The Abyss Above

Philosophy and Poetic Madness in Plato, Hölderlin, and Nietzsche

By Silke-Maria Weineck

Subjects: German Studies
Paperback : 9780791454282, 180 pages, July 2002
Hardcover : 9780791454275, 180 pages, July 2002

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Table of contents



Introduction: Future Perfect


Cassandra, or the Belated Truth of Madness
Total and Restricted Madness
The Limits of Madness and the Limits of Philosophy
From Divine Reason to Madness under the Death of God


1. Talking About Homer: Poetic Madness, Philosophy, and the Birth of Criticism


Talking about Homer
Phaedrus: Madly Made Meaning
Philosophy's Mad Demon


2. The Abyss Above: Hölderlin: Madness, Philosophy, and Tragedy in the Absence of the Gods


Introduction: Madness and the Labor of Poetry
Translating Greece
Antigone and Oedipus: Madness and Sign


3. Nietzsche: The Marketplaces of Madness


Introduction: Nietzsche's Madness and the Fear of Contamination
Nietzsche's Madmen (1): The Artist in the Ditch, or from Metaphysics to Metaphysiology
Nietzsche's Madmen (2): Meta-Morality, or the Madness of New Thought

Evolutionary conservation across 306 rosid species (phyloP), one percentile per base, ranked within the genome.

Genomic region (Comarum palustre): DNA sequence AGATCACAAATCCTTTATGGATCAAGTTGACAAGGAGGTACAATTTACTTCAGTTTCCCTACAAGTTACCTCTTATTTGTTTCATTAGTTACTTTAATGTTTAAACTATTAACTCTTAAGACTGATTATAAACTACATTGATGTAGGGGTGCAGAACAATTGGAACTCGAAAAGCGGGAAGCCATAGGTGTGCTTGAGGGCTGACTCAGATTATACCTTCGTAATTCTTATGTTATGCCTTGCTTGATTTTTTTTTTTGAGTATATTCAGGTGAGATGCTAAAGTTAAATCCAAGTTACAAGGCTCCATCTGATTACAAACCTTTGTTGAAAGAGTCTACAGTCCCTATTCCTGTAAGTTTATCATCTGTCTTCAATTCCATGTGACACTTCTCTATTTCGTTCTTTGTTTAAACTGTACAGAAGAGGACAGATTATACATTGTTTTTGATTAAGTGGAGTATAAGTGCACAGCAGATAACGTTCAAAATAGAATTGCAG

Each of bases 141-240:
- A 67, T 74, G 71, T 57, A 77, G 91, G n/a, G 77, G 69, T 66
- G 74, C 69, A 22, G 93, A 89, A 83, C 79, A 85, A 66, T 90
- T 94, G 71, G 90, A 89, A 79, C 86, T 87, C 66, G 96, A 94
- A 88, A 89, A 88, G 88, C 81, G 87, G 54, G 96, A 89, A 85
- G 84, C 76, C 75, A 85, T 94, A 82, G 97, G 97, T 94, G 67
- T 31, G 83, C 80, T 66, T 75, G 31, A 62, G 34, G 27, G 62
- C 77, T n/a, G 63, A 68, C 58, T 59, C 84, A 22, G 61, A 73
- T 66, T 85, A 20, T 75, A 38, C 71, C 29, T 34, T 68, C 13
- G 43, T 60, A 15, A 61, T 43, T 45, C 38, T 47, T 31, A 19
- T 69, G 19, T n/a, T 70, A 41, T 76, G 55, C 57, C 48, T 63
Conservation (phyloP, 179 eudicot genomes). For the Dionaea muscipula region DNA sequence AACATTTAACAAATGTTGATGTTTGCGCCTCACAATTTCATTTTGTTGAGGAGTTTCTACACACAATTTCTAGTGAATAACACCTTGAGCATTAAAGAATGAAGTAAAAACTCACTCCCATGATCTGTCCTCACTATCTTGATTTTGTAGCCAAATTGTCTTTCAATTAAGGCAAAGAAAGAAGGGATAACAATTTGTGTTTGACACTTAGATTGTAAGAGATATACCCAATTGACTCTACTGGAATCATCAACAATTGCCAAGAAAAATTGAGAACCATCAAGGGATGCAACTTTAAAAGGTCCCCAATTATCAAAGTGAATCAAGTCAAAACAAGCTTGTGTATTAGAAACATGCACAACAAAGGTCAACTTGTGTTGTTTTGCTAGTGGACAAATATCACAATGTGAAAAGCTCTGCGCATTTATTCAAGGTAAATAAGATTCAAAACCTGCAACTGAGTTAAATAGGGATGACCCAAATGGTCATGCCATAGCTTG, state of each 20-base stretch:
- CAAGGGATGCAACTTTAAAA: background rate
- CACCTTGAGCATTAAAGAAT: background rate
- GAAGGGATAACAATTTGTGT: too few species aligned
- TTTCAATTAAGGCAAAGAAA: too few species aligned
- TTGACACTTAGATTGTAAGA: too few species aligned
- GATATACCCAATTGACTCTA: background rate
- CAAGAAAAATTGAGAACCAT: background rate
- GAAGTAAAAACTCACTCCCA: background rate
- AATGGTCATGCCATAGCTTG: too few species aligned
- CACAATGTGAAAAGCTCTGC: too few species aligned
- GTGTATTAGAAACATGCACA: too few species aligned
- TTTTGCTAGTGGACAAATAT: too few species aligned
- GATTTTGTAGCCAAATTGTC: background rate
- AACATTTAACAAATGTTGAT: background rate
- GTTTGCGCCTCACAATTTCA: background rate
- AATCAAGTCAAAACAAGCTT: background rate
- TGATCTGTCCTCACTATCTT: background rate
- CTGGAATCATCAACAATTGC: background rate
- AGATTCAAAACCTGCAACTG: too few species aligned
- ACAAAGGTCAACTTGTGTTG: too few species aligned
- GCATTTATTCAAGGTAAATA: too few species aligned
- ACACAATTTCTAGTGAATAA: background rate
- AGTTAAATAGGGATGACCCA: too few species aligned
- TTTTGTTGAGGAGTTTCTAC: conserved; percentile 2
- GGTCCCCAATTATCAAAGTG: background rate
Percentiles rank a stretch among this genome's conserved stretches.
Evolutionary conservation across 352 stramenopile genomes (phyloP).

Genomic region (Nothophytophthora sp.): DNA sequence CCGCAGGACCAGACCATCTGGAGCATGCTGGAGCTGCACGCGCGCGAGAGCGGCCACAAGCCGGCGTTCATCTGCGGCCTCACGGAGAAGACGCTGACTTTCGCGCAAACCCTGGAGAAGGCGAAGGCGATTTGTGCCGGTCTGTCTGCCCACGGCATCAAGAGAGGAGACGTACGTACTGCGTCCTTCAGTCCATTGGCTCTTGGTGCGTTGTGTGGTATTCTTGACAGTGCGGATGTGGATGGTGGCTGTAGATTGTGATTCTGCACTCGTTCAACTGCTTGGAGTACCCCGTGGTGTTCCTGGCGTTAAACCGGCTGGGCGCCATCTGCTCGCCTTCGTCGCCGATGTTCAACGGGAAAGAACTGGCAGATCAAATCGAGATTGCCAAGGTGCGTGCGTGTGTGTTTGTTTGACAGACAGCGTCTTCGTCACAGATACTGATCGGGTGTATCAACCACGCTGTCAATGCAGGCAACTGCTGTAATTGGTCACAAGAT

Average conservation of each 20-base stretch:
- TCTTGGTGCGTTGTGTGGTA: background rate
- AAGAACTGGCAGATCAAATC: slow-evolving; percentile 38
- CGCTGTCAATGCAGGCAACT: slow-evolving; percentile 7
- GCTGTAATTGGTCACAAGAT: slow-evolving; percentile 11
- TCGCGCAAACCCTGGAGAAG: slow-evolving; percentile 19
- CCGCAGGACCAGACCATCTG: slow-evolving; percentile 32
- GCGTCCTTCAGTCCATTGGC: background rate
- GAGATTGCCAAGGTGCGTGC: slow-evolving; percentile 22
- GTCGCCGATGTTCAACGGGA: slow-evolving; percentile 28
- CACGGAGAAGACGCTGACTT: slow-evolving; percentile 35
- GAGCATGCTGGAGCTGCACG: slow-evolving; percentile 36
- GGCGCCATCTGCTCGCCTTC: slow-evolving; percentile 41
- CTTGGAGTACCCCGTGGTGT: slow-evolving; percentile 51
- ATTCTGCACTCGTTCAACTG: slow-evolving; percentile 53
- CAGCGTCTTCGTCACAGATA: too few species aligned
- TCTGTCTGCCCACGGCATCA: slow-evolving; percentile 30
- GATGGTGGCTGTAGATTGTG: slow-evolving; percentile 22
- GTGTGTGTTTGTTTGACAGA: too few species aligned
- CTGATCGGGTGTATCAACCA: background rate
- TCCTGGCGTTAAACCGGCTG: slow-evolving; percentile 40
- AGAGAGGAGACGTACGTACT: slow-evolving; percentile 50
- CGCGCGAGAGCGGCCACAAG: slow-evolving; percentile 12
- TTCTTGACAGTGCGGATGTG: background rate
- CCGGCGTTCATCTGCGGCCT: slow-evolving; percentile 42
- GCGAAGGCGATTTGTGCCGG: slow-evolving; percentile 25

Nietzsche's Madmen (3): The Last Madman on the Marketplace
The Hyperborean: La Vache Qui Danse


Conclusion: Logos and Pallaksch: Paul Celan's "Tübingen, Jänner"







Uses the figure of the mad poet to explore the connections between madness and creativity.


In The Abyss Above, Silke-Maria Weineck offers the first sustained discussion of the relationship between poetic madness and philosophy. Focusing on the mad poet as a key figure in what Plato called "the ancient quarrel between philosophy and poetry," Weineck explores key texts from antiquity to modernity in order to understand why we have come to associate art with irrationality. She shows that the philosophy of madness concedes to the mad a privilege that continues to haunt the Western dream of reason, and that the theory of creative madness always strains the discourse on authenticity, pitching the controlled, repeatable, but restrained labor of philosophy against the spontaneous production of poetic texts said to be, by definition, unique.

Silke-Maria Weineck is Assistant Professor of German Studies at the University of Michigan.


"…an original contribution to the study of philosophy and literature." — CHOICE

"This book is a major contribution to the exploration of madness. Weineck's original readings demonstrate her admirable grasp of German intellectual history and literature. Her argumentation is sophisticated." — Karin Bauer, author of Adorno's Nietzschean Narratives: Critiques of Ideology, Readings of Wagner

"No one intending to think or write on Plato, Hölderlin, or Nietzsche can afford to do so without a knowledge of Weineck's chapters." — Stanley Corngold, author of Complex Pleasure: Forms of Feeling in German Literature

"Absolutely fascinating on every page. One learns from Weineck's way of putting things as well as from the points themselves. " — John McCumber, author of Poetic Interaction: Language, Freedom, Reason